The revenue-maximizing rental rate is $950. At this rate, the demand for apartments increased to 1900 leaving 100 surplus apartments. The revenue was $1.81 million at this rate. When the rental rate, further decreased, the demand for flats increased, but the revenue also dropped. As the demand curve is an imaginary line showing the number of apartments demanded at a particular rate, it shows that the demand curve for two-bedroom apartments is a downward sloping curve with a negative slope.
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In other words, as the rental rate increases, the demand for apartments goes down as they become dearer. However, when their rates decrease, i.e. they become cheaper, the demand for apartments grows higher. Further, in the simulation, we have also observed that as the rental rate becomes lower, the revenue initially increases, and after one point, it starts declining. This provides an inverted bell-shaped revenue curve. Further, the surplus 100 apartments that are left at this rental rate can only be rented out if their rental rate is reduced, which will make the revenue decline.
2 years later, Susan recommended leasing out all the (i.e. 2500) apartments. The current rental rate at which the apartments are rented is $1100. At this rate, only 2050 apartments can be rented. However, all the 2500 apartments can be rented out at a rental rate of $1550.
The simulation included the demand curve at the next stage, and the new task was to identify the equilibrium quantity and rental rate. The rental rate at which the market assumed equilibrium is $1050, and the number of apartments rented is 2000. The demand for the apartments reduced at a rental rate above this, while supply increased creating surplus supply. At this rate, the supply and demand were equal.
First, there is a shift in the supply curve due to the increase in the number of available apartments from 2000 in Year 1 to 2500 in Year 2 and 3000 in Year 3. With the present situation, there is an increase in the demand for apartments with the advent of the new technology firm, which has brought in more people in the city. With increased demand, GoodLife has provided more apartments. Therefore, there is a rightward shift of the supply curve with more apartments to offer, and a rightward shift in the demand curve with more people demanding accommodations.
Therefore, with the increased population, demand for the apartments on temporary lease has made the demand curve shift rightward. However, it should be noted that the increase in the population increased the demand for apartments though it did not affect the supply. Thus, at any rate, more people demand apartments, which led to an increase in demand, and hence the demand curve shifted to the right. However, the number of apartments demanded is higher than the number of apartments GoodLife was willing to rent out at that particular rental rate. This causes the rental rates to increase, hence, causing an upward movement in the supply curve. Thus, the equilibrium is regained at the rental rate of $1300. At this rate, the number of apartments demanded and supplied is 2550.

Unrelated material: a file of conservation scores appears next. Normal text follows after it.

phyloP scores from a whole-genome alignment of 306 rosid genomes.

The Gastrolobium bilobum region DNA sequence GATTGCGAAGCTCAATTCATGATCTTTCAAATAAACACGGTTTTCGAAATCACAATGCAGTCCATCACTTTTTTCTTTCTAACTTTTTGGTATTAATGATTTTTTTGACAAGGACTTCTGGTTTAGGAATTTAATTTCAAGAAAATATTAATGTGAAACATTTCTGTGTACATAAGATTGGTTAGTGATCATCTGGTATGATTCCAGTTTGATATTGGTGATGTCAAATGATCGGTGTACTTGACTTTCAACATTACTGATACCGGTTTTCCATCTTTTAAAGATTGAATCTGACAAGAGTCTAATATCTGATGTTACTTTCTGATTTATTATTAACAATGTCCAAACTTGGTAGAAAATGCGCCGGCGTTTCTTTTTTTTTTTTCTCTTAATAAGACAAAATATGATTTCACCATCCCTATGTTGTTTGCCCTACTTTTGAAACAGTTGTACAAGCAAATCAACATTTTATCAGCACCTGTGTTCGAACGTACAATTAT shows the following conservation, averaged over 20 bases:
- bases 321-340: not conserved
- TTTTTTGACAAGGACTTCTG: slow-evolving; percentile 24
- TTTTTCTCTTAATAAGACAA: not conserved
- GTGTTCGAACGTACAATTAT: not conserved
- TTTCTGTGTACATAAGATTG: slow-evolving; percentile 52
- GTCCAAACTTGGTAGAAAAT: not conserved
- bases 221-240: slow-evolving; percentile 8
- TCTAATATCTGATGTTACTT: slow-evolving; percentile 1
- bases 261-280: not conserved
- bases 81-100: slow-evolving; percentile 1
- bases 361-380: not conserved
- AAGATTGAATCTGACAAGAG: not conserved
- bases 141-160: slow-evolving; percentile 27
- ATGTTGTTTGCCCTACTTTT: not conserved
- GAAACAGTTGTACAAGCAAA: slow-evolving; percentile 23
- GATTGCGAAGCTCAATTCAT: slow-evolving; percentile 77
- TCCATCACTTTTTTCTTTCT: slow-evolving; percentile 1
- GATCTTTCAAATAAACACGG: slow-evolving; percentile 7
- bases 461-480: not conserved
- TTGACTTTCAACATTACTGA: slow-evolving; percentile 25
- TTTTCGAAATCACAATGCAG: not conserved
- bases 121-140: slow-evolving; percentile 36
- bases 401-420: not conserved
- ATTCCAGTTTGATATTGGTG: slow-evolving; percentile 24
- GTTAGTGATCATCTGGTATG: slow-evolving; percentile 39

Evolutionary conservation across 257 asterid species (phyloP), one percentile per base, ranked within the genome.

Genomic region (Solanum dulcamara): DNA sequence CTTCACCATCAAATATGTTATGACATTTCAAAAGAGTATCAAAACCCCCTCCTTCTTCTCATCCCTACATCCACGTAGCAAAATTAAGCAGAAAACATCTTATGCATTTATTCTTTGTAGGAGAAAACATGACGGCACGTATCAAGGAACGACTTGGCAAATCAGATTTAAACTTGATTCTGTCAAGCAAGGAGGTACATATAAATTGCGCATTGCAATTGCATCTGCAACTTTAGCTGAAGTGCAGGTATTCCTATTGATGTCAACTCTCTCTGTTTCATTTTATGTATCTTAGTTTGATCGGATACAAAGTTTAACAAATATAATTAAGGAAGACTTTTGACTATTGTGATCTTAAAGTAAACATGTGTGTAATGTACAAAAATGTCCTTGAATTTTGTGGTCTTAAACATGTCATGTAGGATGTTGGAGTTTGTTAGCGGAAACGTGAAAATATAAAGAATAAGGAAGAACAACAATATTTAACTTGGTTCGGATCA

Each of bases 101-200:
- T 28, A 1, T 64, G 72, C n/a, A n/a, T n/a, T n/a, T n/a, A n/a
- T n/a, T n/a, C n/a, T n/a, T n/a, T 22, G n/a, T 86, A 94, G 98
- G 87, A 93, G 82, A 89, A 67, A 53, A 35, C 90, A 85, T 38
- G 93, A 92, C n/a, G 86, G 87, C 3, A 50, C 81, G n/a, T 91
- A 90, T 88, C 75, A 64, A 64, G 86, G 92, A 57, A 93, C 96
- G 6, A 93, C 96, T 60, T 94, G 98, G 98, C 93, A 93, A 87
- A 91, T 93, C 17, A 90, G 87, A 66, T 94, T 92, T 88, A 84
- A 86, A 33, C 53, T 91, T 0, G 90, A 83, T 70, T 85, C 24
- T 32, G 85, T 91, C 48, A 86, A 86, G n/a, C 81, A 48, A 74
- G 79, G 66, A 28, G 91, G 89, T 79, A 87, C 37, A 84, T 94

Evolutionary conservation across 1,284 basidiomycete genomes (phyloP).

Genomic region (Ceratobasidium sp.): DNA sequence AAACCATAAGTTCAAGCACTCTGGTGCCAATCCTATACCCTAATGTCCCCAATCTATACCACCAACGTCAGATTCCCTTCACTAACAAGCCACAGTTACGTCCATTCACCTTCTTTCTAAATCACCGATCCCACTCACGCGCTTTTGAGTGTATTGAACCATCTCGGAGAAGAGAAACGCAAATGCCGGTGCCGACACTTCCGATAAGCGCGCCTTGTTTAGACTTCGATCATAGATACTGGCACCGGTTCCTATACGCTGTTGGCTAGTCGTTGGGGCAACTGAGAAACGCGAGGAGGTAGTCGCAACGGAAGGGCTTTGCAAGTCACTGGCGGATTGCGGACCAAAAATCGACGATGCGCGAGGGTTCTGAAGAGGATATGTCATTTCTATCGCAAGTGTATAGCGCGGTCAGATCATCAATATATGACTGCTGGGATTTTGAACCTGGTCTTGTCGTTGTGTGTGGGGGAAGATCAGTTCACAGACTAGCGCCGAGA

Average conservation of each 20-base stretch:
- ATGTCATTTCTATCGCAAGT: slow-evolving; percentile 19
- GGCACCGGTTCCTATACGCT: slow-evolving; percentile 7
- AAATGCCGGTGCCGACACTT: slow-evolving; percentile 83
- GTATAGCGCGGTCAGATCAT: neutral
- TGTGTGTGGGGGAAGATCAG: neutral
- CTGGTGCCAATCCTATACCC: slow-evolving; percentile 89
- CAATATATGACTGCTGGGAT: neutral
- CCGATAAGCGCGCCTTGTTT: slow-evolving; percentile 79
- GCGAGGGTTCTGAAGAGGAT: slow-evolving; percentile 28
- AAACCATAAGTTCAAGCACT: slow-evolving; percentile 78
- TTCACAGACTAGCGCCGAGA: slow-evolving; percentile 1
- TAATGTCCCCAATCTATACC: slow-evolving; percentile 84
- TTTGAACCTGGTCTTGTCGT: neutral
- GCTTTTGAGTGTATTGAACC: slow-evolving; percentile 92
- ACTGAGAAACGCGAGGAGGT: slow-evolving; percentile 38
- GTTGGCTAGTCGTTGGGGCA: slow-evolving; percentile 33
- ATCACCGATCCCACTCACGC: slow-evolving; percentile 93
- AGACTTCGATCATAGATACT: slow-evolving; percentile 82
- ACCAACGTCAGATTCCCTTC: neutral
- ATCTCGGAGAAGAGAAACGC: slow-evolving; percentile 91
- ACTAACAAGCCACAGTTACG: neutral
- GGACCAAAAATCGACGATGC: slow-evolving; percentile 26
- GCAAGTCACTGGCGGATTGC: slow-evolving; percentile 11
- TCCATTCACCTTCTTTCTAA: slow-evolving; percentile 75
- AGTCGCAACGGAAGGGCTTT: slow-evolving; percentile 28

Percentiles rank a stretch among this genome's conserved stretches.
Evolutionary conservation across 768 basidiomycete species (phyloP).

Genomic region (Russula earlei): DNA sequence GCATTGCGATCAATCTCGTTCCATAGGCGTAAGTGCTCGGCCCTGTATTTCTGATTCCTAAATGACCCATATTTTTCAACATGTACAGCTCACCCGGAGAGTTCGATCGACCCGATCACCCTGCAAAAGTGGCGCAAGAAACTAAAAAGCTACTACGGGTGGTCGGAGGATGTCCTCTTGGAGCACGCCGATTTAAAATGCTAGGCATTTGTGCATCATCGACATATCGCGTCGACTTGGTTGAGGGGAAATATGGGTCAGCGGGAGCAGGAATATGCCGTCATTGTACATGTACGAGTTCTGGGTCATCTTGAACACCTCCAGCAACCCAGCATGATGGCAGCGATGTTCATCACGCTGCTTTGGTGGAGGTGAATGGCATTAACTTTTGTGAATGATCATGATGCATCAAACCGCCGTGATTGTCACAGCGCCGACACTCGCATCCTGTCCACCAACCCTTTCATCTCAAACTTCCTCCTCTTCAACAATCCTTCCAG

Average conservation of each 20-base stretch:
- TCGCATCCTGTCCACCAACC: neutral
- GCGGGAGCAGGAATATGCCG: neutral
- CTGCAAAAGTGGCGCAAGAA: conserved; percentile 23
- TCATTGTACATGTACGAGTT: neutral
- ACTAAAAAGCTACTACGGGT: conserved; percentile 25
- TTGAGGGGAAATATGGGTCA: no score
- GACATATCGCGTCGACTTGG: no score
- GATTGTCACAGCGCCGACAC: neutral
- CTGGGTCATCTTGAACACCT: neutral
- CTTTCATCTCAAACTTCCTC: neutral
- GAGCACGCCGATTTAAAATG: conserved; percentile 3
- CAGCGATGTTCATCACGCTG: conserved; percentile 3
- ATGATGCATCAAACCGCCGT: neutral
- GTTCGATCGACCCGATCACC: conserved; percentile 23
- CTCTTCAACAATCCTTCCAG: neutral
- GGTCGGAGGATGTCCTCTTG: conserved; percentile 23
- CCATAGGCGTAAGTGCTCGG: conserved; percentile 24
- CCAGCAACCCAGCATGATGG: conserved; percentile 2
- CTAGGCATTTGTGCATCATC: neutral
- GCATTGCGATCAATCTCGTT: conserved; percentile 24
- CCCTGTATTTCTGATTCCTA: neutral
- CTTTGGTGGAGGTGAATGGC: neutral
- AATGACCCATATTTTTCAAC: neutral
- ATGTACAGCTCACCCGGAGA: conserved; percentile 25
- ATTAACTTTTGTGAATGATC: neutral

With customer preference shifting towards detached homes, the demand for two-bedroom apartments reduces, inducing a leftward shift in the demand curve. In this situation, the supply remains unchanged with GoodLife which continues offering the same number of apartments, reducing the rental rate to $1300. This would help the company retain an equilibrium demand of 2250 apartments.
Thus, with an increase in income the preference of the consumers shift towards detached homes, reducing the demand for two-bed room apartments. This shifts the demand curve leftward, indicating a lower demand for apartments at a particular rental rate. Hence, the best possible solution for GoodLife was to reduce the rental rate to induce equilibrium. Hence, the rental rate was reduced to $1300.
Although Hal’s recommendation was to reduce the rental rate for the remaining apartments, it was wise to increase the prices. The reason behind it, there was a leftward shift in demand showing a lower preference towards two-bedroom apartments. This created the excess supply. On the other hand, GoodLife too had converted their apartments into condominiums, reducing their supply of available apartments. This created excess demand. Thus, the new equilibrium was determined at the $1475 rental rate and demand for 1900 apartments.
At a price ceiling of $1550, GoodLife would supply 2275 apartments. However, this would not create a demand for all the apartments supplied by GoodLife. There will still be excess demand for 875 apartments as well.
In real life, the company would have reduced the supply of two-bedroom apartments and transformed their offerings into smaller or luxury apartments, on which there was no rental ceiling.
The simulation provides intense knowledge regarding the movement of the price and its effect on demand and supply and understanding how it affects the price. Further, with changes in the price, the consumers are sensitive. However, in the case of a monopoly market, the price sensitivity of consumers is higher than in a perfectly competitive situation.